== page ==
Fashion Backward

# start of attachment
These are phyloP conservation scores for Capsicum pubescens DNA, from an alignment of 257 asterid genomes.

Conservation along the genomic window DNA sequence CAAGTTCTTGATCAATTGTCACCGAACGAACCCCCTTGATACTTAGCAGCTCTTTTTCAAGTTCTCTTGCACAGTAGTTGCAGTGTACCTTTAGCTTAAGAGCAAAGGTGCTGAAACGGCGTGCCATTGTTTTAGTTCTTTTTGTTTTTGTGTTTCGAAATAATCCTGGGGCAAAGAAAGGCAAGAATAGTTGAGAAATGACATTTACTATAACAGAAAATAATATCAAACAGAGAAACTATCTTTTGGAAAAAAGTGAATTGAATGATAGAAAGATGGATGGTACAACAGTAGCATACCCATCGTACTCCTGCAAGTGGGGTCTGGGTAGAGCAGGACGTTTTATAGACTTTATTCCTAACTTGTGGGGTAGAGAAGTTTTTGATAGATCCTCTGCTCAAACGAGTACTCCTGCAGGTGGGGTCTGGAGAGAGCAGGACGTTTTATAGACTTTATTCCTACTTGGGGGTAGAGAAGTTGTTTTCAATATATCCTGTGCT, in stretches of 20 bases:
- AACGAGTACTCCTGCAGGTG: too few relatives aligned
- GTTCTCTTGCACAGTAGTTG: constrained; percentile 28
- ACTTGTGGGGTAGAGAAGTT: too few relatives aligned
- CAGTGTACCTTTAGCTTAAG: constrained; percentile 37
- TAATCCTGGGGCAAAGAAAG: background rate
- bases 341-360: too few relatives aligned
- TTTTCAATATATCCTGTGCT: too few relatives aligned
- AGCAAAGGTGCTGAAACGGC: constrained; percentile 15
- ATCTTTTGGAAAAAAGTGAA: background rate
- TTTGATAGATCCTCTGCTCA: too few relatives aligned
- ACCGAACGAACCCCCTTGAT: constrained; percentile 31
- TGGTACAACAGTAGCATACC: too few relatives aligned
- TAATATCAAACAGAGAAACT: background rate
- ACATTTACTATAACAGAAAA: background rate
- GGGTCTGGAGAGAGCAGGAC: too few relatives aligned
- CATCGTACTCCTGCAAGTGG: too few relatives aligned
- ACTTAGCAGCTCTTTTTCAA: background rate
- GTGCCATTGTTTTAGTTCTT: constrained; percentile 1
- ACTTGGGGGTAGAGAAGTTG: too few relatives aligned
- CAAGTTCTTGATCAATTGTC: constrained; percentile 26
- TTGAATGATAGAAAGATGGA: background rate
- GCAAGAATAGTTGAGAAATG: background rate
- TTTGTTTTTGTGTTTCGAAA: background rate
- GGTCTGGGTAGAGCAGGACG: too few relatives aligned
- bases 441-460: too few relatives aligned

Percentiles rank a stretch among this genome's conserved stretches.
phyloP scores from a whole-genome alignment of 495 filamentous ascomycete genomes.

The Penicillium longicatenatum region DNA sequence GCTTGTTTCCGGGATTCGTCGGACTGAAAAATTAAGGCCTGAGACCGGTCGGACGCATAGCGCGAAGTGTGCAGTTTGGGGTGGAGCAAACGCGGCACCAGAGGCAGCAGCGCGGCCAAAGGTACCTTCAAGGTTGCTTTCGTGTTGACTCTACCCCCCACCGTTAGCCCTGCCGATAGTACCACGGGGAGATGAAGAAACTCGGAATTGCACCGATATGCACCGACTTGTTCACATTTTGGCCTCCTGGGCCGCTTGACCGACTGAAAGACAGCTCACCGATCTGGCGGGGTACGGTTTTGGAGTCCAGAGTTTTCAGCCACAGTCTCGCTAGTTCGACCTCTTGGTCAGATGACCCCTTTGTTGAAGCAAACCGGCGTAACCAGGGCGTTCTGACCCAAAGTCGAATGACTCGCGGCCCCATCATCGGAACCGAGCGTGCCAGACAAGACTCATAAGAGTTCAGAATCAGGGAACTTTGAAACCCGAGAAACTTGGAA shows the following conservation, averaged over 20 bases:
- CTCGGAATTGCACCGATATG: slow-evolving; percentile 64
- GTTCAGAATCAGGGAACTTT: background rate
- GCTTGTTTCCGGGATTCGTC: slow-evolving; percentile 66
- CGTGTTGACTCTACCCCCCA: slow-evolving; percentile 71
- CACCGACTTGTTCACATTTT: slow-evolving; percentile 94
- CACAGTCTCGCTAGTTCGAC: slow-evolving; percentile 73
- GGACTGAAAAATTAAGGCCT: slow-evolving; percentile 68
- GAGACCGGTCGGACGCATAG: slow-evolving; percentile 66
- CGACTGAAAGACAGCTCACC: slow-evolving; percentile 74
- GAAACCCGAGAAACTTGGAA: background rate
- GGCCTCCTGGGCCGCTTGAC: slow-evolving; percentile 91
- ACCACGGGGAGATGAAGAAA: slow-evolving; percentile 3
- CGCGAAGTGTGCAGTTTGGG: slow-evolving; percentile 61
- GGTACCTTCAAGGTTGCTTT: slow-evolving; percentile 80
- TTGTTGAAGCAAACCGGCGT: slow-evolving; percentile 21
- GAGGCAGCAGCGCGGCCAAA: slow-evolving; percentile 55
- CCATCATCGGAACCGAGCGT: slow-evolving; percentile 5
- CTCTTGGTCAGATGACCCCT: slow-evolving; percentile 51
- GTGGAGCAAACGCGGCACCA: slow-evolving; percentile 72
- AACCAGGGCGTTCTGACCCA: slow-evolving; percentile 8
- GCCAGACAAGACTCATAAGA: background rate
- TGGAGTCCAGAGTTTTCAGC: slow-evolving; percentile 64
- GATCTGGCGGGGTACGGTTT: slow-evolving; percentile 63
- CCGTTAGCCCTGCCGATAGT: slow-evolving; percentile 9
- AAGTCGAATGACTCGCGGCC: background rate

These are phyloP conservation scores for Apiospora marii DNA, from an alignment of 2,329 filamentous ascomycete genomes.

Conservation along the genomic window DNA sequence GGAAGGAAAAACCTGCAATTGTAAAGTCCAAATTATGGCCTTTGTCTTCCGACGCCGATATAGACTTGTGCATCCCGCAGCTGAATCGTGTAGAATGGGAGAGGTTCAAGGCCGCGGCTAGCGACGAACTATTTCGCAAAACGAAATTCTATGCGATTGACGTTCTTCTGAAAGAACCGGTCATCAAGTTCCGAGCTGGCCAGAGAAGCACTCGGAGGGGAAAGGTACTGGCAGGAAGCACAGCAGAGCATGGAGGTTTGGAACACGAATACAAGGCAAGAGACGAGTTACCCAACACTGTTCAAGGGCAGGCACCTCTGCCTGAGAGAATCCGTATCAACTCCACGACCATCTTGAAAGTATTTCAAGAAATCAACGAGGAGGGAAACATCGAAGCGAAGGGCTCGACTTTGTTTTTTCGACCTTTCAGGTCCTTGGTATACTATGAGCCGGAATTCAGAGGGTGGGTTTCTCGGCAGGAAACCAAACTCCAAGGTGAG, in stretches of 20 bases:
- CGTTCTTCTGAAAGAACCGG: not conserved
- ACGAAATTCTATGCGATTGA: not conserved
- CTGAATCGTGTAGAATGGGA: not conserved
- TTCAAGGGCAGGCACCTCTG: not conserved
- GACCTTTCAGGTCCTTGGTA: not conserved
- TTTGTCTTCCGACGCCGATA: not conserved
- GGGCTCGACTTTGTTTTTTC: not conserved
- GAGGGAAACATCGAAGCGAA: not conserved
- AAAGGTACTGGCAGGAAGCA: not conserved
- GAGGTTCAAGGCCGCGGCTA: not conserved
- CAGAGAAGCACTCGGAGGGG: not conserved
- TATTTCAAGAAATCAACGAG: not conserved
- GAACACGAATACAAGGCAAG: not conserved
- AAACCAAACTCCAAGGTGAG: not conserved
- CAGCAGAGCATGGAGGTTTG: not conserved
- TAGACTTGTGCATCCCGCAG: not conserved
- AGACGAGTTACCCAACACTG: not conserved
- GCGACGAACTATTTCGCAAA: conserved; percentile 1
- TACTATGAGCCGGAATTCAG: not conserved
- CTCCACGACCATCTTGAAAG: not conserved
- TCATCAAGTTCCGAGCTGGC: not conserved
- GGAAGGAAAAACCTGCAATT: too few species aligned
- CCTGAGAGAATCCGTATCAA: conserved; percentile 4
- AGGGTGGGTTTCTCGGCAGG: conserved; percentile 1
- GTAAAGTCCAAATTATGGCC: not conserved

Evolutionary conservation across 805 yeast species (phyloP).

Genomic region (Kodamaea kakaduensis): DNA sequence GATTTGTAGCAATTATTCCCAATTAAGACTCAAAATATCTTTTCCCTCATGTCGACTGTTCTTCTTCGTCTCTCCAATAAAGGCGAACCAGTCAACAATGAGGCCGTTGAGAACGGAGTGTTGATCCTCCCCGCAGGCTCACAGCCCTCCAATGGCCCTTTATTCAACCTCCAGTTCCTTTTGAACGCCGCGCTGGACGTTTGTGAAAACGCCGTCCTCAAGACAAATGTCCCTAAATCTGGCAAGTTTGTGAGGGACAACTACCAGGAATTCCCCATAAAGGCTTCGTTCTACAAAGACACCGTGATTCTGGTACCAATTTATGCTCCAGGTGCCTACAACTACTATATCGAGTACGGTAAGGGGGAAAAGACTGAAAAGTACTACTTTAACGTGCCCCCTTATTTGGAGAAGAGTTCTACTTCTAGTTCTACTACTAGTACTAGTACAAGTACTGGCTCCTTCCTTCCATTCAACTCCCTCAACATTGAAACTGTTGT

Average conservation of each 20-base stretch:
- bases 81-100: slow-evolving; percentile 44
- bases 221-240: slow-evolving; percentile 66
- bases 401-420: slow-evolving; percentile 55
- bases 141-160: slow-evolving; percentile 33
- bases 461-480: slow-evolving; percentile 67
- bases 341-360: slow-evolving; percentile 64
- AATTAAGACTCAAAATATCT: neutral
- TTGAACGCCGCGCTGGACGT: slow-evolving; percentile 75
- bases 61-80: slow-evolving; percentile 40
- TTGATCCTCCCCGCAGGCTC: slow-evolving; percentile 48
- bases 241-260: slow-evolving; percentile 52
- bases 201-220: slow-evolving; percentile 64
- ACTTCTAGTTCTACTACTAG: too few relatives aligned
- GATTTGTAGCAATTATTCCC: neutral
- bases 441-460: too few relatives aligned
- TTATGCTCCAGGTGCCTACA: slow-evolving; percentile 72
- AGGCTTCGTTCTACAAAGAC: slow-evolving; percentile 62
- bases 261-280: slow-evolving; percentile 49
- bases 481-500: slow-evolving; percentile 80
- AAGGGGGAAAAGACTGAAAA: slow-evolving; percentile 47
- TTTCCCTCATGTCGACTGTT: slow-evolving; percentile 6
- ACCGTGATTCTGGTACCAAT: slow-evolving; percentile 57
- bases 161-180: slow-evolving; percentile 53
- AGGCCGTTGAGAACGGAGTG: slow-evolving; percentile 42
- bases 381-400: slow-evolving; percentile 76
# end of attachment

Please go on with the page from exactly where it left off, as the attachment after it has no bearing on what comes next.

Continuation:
The infamous Space Race of the 1960s was not only raging through the political sphere, it influence fashion heavily as well. SPACE AGEISM brought on a movement toward modern, futuristic looks and simple, bold styles. It is the Parisian designer Andre Courrèges who is seen as the first to really combine the contemporary interests of space travel and science fiction with fashion. His 1964 collection aptly entitled "Space Age" that stole the attention of the fashion crowd and changed women's clothing forever. The styles shown were minimal -- lots of white and silver -- and experimented with the new fad of shiny, modern synthetics. The wardrobe suggested itself to be appropriate for "moon girls" everywhere, living in the newfound space age. Hats were shaped like helmets, sunnies were more like goggles and came in opaque white with slit lenses. The slim pants sat right on the hip and were worn with short tunic dresses. The suits were predominantly silver and white, and to keep with the futuristic trend, Courrèges updated the traditional suit/shirt/tie look to woollen jersey tunics. But it was the skirts that really turned heads, as they sat much farther above the knee than had previously ever been seen. And the shoes! Square toed knee high white shiny boots? Hello gogo! Courrèges' hyper-modern, innovative collection caused quite the ruckus and resulted in the popular glossy magazine Queen calling the other couturiers clothing "dreary." This was also just around the time that Brigitte Bardot, a highly influential lady at the time, proclaimed that "couture is for grannies." Harsh. In a 1965 Vogue article, Violette Leduc examined the Courrèges phenomenon, commenting, "In 1964 Courreges hit the headlines with his SPACE AGE collection. His clothes at this time, were functional, uncluttered, futuristic designs. He was fascinated by metal and put his models into metal brassieres and bustiers. Andy Warhol said "Courreges clothes are so beautiful, everyone should look the same, dressed in silver. Silver merges into everything, costumes should be worn during the day with lots of make-up." Courreges' clothes were sharp, angular and subject to a highly disciplined design. Simple, stark, trapeze-shape dresses and coats were boldly piped in contrasting colours." The public was excited -- the world was accelerating toward modernity as we know it, technology was starting to really kick off and, of course, everyone was on a race to the moon. Clearly, it was time to embrace the new age. [caption id="attachment_9433" align="aligncenter" width="400" caption="Andre Courrèges Space Age"][/caption] [caption id="attachment_9434" align="aligncenter" width="499" caption="Andres Courrèges Space Age"][/caption] [caption id="attachment_9435" align="aligncenter" width="400" caption="Andre Courrèges Space Age"][/caption] And can we just recognize that the wacky colored hair trend of today was actually represented in these images from the '60s? I bet Courrèges would be so stoked that he was entirely on trend for the year 2012. ANYWAY... Other designers also took notice and made the move toward futuristic garb. The use of synthetics and shiny materials boomed -- bright vinyl piping, shiny patent leather accessories, heavy metallic zippers and boldly colored PVC all made the runway rounds. The future looking optimism that came with the thought of space travel was flooding world culture, and with it came a really fun and novel time in fashion history. The possibility of a moon landing caused the people to edge on hysteria, and designers of the time had to prepare for the possibility of a true space age. A girl needs her space helmet! Pierre Cardin a noted fashion rule breaker threw in his two cents early on by creating a collection featuring round collars, jersey polos, mini skirts, skin tight leather pants, jumpsuits and a variation of the helmet trend that used plastic visors. Emanuel Ungaro, who worked under Courrèges until 1965, felt the influence too and released a line of brightly colored coats and suits, shorts, A-line dresses, thigh high boots, over the knee socks and other metallic garments. These designers were looking to break all the old rules of fashion by combining an innovative and modern use of color, texture and material with the old standard of tailoring and cut. Each one was a couture designer -- they had mastered the skills and techniques of the old world but saw it was time to move beyond the constraints of the prim and proper past. [caption id="attachment_9432" align="aligncenter" width="399" caption="Pierre Cardin, 1966"][/caption] [caption id="attachment_9445" align="aligncenter" width="400" caption="Pierre Cardin, 1968"][/caption] [caption id="attachment_9446" align="aligncenter" width="400" caption="Pierre Cardin went all out Star Trek on this one!"][/caption] The look that came from Space Ageism is essentially what everyone thinks of when considering the 1960s -- white gogo boots, super short skirts and bright colors. The wearable elements shown on the runways all trickled down to high street with the transparent vinyl being used for rainwear and the metallic finishes translating into evening. It is no surprise that this era of fashion came right before Postmodernism took over the scene in the 1970s -- designers and subsequently their customers were realizing that fashion didn't have to be strict, it could be fun. This is not your grandmother's couture. Source: ...isms Understanding Fashion by Mairi Mackenzie